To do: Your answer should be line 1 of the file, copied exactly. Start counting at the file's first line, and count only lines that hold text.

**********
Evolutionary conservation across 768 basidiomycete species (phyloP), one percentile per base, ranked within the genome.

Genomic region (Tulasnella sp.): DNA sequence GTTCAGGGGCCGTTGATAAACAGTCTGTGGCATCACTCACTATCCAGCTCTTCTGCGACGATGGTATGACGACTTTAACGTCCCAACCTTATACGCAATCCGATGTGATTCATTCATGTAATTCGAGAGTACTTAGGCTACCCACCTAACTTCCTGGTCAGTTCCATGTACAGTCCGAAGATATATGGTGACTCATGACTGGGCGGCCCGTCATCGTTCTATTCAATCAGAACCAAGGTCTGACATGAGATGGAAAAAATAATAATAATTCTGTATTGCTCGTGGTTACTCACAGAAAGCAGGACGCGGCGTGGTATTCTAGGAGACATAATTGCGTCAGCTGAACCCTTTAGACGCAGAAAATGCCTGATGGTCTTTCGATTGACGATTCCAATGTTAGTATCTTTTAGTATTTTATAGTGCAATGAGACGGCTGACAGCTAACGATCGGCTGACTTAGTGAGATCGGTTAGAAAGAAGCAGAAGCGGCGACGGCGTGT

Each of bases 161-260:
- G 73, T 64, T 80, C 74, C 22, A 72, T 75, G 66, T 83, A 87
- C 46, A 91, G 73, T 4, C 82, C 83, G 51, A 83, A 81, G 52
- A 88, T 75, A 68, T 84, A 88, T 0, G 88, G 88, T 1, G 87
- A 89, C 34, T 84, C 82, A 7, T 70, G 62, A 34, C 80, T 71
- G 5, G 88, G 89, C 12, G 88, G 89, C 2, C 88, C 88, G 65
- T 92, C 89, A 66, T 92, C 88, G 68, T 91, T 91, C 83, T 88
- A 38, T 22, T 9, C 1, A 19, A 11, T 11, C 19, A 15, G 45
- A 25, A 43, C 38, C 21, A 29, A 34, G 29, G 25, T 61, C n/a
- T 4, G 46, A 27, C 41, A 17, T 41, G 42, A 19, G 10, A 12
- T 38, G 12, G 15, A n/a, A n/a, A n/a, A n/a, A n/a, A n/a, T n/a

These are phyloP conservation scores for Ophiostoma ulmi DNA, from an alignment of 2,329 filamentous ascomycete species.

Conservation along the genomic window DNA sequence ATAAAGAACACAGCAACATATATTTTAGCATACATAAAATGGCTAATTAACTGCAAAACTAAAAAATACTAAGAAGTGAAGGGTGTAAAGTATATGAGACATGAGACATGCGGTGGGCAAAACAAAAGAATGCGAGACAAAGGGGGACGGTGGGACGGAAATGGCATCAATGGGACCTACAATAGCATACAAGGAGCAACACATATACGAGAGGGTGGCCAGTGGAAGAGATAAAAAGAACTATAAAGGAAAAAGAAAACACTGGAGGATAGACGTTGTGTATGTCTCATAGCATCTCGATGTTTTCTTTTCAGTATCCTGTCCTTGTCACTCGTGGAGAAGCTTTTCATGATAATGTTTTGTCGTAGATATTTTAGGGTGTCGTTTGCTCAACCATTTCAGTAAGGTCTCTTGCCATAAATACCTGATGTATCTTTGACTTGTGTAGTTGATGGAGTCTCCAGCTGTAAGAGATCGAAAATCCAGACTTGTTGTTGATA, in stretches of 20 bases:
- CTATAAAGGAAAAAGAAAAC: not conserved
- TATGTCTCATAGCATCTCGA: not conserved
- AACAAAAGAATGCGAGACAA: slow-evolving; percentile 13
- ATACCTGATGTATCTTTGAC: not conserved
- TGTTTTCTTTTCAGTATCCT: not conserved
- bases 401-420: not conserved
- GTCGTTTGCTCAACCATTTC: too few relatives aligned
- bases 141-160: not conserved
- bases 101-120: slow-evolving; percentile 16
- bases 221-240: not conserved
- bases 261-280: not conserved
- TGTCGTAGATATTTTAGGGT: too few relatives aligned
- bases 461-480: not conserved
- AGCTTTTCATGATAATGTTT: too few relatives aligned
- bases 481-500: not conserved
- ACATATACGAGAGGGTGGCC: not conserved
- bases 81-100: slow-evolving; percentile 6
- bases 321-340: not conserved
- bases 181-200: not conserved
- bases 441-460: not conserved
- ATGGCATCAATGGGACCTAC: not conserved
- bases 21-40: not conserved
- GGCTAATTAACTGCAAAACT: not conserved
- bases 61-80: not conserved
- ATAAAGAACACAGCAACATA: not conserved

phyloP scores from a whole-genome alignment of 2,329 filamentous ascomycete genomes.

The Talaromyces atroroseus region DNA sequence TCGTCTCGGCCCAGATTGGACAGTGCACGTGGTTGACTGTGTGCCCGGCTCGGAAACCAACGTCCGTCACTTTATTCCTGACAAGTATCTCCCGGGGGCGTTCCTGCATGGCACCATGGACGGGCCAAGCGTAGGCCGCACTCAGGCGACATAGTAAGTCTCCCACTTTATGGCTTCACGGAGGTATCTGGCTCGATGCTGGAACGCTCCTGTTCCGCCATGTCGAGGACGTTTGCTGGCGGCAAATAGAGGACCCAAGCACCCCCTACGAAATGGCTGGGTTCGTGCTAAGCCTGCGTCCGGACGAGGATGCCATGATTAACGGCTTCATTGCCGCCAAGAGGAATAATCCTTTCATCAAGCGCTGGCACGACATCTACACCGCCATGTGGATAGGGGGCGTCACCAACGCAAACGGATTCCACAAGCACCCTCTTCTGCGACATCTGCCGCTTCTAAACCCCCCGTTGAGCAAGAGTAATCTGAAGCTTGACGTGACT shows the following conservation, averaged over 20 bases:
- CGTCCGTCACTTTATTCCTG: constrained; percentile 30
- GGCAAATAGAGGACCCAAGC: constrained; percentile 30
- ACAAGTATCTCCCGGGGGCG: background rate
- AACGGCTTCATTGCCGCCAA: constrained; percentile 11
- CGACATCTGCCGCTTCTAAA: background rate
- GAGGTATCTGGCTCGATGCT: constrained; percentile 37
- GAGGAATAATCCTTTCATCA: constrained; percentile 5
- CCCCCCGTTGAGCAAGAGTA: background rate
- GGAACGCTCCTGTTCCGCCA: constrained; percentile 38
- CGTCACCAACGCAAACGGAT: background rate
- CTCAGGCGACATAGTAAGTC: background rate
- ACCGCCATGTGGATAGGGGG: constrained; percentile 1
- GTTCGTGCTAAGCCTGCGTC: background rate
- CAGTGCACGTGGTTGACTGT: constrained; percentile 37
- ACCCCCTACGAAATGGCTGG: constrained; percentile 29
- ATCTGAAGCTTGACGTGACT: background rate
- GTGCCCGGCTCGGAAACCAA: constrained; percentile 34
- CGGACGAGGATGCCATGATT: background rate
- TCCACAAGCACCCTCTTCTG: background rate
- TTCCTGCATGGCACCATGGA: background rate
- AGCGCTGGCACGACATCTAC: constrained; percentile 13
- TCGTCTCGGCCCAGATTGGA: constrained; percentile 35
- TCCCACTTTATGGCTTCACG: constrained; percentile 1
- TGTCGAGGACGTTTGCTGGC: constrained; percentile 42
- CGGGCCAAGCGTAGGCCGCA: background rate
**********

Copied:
Evolutionary conservation across 768 basidiomycete species (phyloP), one percentile per base, ranked within the genome.